There's your basic paper airplane, the one that's folded fast out of sheet of notebook paper cribbed from your buddy. It will go well enough to fly the few feet to the front of the class --not that we at the library are promoting any such thing, mind you! But the design of your basic paper airplane lacks features that could carry it higher and farther than you might imagine.
Chances are if you are studying colonial times, your teacher will assign a hands-on project. You could make a model of the Jamestown Fort or a copy of the Declaration of Independence-but why not try a craft that the colonists themselves would have done?
Every colonial family except for the very rich had to be able to make their own soap, candles, furniture, cloth, baskets, toys, and musical instruments. Below is one practical craft to try. Scroll down and check our lists of books and Web sites for more ideas.
What fun is it to make a building? Just a building, maybe not so much fun. But how about a superhero headquarters, a garage, a space station, a cottage, a stable, or a fashion doll house? By using recycled materials from around the house, and a few craft supplies, you can design your own toys exactly the way you want them.
There are all kinds of puppets: marionettes on strings, hand puppets that fit like a glove, and tiny finger puppets. They can be made with so many things: paper plates, index cards, straws and yarn, and even old socks! Puppets have been around for ages throughout the world. Read on to learn more about the world of puppets and how to make your own.
Now's the time to begin making special gifts for families and teachers. Get started by taking a day or two to skim through craft books at the library, or go online and find some ideas. In this article, we've gathered a few neat projects for beginners as well as book and Web site recommendations to help create a crafty Christmas.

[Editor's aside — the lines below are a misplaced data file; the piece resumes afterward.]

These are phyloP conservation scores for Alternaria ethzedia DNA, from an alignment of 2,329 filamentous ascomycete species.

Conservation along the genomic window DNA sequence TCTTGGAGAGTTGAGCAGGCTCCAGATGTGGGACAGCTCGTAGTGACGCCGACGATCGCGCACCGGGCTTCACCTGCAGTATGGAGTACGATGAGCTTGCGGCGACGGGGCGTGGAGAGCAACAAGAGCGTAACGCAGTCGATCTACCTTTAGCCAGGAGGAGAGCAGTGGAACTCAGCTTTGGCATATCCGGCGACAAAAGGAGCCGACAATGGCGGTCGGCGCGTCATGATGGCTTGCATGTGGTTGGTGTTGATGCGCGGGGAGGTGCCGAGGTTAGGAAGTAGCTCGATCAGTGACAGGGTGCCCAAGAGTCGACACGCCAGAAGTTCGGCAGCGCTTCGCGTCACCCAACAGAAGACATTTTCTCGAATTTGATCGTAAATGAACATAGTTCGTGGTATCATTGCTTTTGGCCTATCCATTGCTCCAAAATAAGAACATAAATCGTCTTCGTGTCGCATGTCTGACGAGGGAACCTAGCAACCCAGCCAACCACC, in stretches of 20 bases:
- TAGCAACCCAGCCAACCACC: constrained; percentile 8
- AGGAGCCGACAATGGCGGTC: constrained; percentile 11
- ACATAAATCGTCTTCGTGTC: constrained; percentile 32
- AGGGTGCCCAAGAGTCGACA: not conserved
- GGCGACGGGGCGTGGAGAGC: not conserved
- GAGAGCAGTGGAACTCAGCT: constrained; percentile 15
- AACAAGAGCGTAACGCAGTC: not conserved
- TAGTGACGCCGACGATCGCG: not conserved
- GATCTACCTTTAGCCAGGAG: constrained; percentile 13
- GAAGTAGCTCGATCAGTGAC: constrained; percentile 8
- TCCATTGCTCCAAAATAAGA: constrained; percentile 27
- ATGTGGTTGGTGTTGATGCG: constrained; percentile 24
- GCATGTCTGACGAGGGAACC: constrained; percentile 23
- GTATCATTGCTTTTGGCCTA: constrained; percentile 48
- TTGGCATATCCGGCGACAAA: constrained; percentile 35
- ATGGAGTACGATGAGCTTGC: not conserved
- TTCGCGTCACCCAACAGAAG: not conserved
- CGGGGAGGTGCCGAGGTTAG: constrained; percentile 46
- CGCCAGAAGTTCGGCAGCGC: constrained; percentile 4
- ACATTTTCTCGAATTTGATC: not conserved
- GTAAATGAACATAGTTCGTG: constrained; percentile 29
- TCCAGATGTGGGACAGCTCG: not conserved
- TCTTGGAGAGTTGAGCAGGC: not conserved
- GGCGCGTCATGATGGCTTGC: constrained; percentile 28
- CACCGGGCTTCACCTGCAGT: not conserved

Over 100 years ago, Helen Beatrix Potter was born in London. Her family had plenty of money, but they were not truly happy. Lonely Beatrix lived upstairs in the nursery. She rarely saw her parents and was looked after by a nanny, who, although she was strict, did tell her marvelous fairy stories which she loved. Beatrix and her little brother were happiest when the family went on holidays (vacations) to the countryside. There the children were free to play outside and explore nature.
"One of the most important things is to laugh with your children and to let them see you think they're being funny when they're trying to be. It gives children enormous pleasure to think they've made you laugh. They feel they've reached one of the nicest parts in you.... As a picture book artist, I don't think one can be too much on the side of the child."
Helen Oxenbury understands babies. She knows that they are messy, cranky, and wonderful. She knows that few things fascinate a baby like, well, another baby. In the world of board books, those sturdy first books that are impervious to drool and can survive a few tasty chews, Helen Oxenbury reigns supreme.
Clickety-clack, down the track, faster, faster goes the train. Puff, puff, toot, toot, off we go. Grab a train book and settle in for story time where excitement waits around every bend.